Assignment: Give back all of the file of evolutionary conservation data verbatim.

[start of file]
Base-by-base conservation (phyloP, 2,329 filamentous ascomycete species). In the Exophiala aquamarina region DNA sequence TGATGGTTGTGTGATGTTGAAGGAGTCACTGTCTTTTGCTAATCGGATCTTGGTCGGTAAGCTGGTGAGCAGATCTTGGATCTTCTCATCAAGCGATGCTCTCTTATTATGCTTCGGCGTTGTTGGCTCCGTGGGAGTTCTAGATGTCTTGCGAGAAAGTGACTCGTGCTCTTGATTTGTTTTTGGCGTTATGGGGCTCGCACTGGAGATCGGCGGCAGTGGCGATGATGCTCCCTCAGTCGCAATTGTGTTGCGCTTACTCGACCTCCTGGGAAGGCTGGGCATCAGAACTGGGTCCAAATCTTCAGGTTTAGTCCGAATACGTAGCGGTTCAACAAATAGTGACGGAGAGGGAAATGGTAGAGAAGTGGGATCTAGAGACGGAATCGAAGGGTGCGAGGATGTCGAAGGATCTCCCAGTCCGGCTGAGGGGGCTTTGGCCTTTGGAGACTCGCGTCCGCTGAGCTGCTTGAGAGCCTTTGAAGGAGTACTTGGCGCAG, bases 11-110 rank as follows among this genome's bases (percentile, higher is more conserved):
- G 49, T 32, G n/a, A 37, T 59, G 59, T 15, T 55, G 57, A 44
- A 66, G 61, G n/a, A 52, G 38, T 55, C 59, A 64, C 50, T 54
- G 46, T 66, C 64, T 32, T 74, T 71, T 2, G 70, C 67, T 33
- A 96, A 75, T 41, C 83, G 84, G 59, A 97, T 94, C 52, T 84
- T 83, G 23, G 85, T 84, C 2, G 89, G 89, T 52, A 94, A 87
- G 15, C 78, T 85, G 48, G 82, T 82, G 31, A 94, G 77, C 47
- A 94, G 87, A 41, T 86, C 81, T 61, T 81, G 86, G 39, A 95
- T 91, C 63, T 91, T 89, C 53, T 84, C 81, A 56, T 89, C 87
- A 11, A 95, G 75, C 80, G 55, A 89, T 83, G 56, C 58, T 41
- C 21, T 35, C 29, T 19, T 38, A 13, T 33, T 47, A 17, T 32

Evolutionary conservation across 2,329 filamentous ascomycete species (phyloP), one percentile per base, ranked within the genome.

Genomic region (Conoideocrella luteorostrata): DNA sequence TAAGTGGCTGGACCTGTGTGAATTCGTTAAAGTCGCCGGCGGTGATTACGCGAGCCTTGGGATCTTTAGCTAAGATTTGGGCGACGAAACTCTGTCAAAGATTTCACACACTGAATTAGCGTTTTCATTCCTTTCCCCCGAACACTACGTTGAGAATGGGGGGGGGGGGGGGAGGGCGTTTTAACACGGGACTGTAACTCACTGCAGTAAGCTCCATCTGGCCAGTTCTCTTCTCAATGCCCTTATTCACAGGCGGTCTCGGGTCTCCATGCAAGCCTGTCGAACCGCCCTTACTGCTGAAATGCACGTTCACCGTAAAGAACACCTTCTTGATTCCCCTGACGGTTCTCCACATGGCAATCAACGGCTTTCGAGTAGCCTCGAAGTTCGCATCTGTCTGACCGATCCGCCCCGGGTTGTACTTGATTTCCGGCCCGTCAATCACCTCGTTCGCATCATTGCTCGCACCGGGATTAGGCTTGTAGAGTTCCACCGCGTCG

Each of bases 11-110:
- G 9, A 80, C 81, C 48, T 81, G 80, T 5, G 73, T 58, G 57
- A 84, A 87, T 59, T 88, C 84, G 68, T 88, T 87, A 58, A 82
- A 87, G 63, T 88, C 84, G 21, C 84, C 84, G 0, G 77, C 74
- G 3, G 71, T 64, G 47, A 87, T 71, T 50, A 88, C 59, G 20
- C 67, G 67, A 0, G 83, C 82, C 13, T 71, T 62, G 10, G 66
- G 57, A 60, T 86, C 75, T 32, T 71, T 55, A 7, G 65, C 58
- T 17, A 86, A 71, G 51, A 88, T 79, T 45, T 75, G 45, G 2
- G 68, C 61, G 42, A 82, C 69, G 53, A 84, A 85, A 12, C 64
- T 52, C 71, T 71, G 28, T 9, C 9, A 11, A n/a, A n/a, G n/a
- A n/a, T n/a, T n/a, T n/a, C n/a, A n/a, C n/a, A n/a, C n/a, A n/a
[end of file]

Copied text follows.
Base-by-base conservation (phyloP, 2,329 filamentous ascomycete species). In the Exophiala aquamarina region DNA sequence TGATGGTTGTGTGATGTTGAAGGAGTCACTGTCTTTTGCTAATCGGATCTTGGTCGGTAAGCTGGTGAGCAGATCTTGGATCTTCTCATCAAGCGATGCTCTCTTATTATGCTTCGGCGTTGTTGGCTCCGTGGGAGTTCTAGATGTCTTGCGAGAAAGTGACTCGTGCTCTTGATTTGTTTTTGGCGTTATGGGGCTCGCACTGGAGATCGGCGGCAGTGGCGATGATGCTCCCTCAGTCGCAATTGTGTTGCGCTTACTCGACCTCCTGGGAAGGCTGGGCATCAGAACTGGGTCCAAATCTTCAGGTTTAGTCCGAATACGTAGCGGTTCAACAAATAGTGACGGAGAGGGAAATGGTAGAGAAGTGGGATCTAGAGACGGAATCGAAGGGTGCGAGGATGTCGAAGGATCTCCCAGTCCGGCTGAGGGGGCTTTGGCCTTTGGAGACTCGCGTCCGCTGAGCTGCTTGAGAGCCTTTGAAGGAGTACTTGGCGCAG, bases 11-110 rank as follows among this genome's bases (percentile, higher is more conserved):
- G 49, T 32, G n/a, A 37, T 59, G 59, T 15, T 55, G 57, A 44
- A 66, G 61, G n/a, A 52, G 38, T 55, C 59, A 64, C 50, T 54
- G 46, T 66, C 64, T 32, T 74, T 71, T 2, G 70, C 67, T 33
- A 96, A 75, T 41, C 83, G 84, G 59, A 97, T 94, C 52, T 84
- T 83, G 23, G 85, T 84, C 2, G 89, G 89, T 52, A 94, A 87
- G 15, C 78, T 85, G 48, G 82, T 82, G 31, A 94, G 77, C 47
- A 94, G 87, A 41, T 86, C 81, T 61, T 81, G 86, G 39, A 95
- T 91, C 63, T 91, T 89, C 53, T 84, C 81, A 56, T 89, C 87
- A 11, A 95, G 75, C 80, G 55, A 89, T 83, G 56, C 58, T 41
- C 21, T 35, C 29, T 19, T 38, A 13, T 33, T 47, A 17, T 32

Evolutionary conservation across 2,329 filamentous ascomycete species (phyloP), one percentile per base, ranked within the genome.

Genomic region (Conoideocrella luteorostrata): DNA sequence TAAGTGGCTGGACCTGTGTGAATTCGTTAAAGTCGCCGGCGGTGATTACGCGAGCCTTGGGATCTTTAGCTAAGATTTGGGCGACGAAACTCTGTCAAAGATTTCACACACTGAATTAGCGTTTTCATTCCTTTCCCCCGAACACTACGTTGAGAATGGGGGGGGGGGGGGGAGGGCGTTTTAACACGGGACTGTAACTCACTGCAGTAAGCTCCATCTGGCCAGTTCTCTTCTCAATGCCCTTATTCACAGGCGGTCTCGGGTCTCCATGCAAGCCTGTCGAACCGCCCTTACTGCTGAAATGCACGTTCACCGTAAAGAACACCTTCTTGATTCCCCTGACGGTTCTCCACATGGCAATCAACGGCTTTCGAGTAGCCTCGAAGTTCGCATCTGTCTGACCGATCCGCCCCGGGTTGTACTTGATTTCCGGCCCGTCAATCACCTCGTTCGCATCATTGCTCGCACCGGGATTAGGCTTGTAGAGTTCCACCGCGTCG

Each of bases 11-110:
- G 9, A 80, C 81, C 48, T 81, G 80, T 5, G 73, T 58, G 57
- A 84, A 87, T 59, T 88, C 84, G 68, T 88, T 87, A 58, A 82
- A 87, G 63, T 88, C 84, G 21, C 84, C 84, G 0, G 77, C 74
- G 3, G 71, T 64, G 47, A 87, T 71, T 50, A 88, C 59, G 20
- C 67, G 67, A 0, G 83, C 82, C 13, T 71, T 62, G 10, G 66
- G 57, A 60, T 86, C 75, T 32, T 71, T 55, A 7, G 65, C 58
- T 17, A 86, A 71, G 51, A 88, T 79, T 45, T 75, G 45, G 2
- G 68, C 61, G 42, A 82, C 69, G 53, A 84, A 85, A 12, C 64
- T 52, C 71, T 71, G 28, T 9, C 9, A 11, A n/a, A n/a, G n/a
- A n/a, T n/a, T n/a, T n/a, C n/a, A n/a, C n/a, A n/a, C n/a, A n/a